Nudey Beach track — 1.2km return (45 minutes)
A relatively easy walk from the western edge of the resort winds through rainforest and coastal woodlands leading to a picturesque beach. Some walkers may find the boulder stairways difficult to navigate.

 

Guided tours and talks

 

Commercially operated tours are available, including reef snorkelling, kayaking and scuba diving. For more information see the tourism information links below.

 

Picnic and day-use areas

 

Picnic tables are located in the camping area, adjacent to the resort.

 

Boating

 

Fitzroy Island provides a safe anchorage, facilities and water for private boats. Eight A class public moorings are provided. Theses blue and white moorings have yellow pick-up tags and yellow bands on the buoys. Monohulls up to a maximum length of 10m and multihulls up to a maximum length of 9m can use an A class mooring.

 

The mooring specifications and conditions of use are displayed on the colour-coded band and on the mooring tag attached to the pick-up line. Most moorings have a limit of either two or four hours. This has been introduced to ensure fair and equitable use of the moorings. If a vessel picks up a mooring on or after 3pm it may remain on the mooring overnight and is not required to vacate the mooring until 9am the next day.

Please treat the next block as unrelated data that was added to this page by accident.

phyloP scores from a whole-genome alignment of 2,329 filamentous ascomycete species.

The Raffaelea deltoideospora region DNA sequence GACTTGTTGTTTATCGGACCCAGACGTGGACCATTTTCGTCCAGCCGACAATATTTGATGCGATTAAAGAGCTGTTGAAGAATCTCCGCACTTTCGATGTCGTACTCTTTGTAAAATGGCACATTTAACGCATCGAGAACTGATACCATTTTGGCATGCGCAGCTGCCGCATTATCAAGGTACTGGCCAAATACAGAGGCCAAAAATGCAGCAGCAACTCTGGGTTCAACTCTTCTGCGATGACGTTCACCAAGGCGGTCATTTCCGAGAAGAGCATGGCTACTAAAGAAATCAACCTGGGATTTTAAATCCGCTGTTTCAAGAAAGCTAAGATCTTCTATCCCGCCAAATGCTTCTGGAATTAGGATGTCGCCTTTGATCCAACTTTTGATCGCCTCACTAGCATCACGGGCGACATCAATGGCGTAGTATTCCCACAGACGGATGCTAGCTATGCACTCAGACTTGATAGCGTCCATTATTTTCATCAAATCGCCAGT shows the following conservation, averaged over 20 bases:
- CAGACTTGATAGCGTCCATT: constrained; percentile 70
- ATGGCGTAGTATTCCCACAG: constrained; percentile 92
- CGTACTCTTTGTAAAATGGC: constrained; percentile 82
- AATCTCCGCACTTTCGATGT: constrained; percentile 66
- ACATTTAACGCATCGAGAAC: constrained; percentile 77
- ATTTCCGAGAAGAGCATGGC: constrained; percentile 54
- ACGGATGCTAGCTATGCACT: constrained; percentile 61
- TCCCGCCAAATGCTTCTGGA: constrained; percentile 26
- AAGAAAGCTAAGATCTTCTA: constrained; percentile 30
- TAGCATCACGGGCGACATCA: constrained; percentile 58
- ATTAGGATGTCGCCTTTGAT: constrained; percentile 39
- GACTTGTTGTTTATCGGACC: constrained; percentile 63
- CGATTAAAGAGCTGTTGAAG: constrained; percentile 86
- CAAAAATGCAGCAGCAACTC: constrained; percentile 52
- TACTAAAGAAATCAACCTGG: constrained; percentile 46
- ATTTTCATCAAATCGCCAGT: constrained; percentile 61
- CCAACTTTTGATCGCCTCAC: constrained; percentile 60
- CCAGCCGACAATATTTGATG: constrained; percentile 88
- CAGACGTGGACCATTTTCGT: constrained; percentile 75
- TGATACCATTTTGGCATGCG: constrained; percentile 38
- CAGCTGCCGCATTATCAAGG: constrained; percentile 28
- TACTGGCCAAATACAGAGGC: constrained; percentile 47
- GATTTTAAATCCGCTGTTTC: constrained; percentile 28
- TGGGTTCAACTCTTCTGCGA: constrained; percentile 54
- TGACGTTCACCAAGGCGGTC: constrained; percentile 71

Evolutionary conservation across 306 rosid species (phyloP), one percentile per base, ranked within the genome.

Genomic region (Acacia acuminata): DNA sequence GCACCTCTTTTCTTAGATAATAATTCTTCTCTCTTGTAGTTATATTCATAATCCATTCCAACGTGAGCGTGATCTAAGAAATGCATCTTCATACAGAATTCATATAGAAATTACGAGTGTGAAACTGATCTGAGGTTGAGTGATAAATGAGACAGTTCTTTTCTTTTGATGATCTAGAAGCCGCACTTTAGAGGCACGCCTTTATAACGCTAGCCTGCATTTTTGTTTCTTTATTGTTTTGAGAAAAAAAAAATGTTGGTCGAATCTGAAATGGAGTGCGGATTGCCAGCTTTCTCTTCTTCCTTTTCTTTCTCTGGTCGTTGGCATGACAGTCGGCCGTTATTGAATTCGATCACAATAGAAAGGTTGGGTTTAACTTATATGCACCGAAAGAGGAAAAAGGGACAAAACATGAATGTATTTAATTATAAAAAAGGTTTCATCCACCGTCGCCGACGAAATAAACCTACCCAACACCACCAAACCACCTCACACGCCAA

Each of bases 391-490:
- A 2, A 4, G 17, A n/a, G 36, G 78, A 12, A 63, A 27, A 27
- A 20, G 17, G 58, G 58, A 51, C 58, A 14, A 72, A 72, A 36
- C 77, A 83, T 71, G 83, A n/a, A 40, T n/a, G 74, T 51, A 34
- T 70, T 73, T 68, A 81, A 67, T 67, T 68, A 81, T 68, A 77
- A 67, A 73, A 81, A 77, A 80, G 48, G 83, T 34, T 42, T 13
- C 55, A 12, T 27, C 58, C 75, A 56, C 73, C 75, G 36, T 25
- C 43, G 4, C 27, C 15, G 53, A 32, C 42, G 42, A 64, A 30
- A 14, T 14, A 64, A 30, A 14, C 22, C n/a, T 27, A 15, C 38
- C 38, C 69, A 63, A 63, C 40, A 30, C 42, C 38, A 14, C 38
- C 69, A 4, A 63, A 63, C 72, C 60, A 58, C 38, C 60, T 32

In the marine park, please anchor only on sand and avoid shallow beach access to the island — corals are destroyed by anchors and chains dragging across the reef. Disposal of garbage in the marine park is prohibited and vessels must be more than 700m from sensitive areas (reefs, aquaculture facilities and people in the water) before discharging sewerage holding tanks.

 

Fishing

 

Zoning boundaries and conditions apply to fishing in the waters around Fitzroy Island National Park. For detailed maps and information for State waters see Great Barrier Reef Coast Marine Park and for Commonwealth waters see Great Barrier Reef Marine Park Authority.

 

Bag and size limits apply. For details of bag and size limits for popular fish species see Department of Primary Industries and Fisheries.

 

Viewing wildlife

 

The fringing reef just off the beach reveals the diversity of marine life in these waters. A variety of reef fish, hard and soft corals and other marine animals can be seen.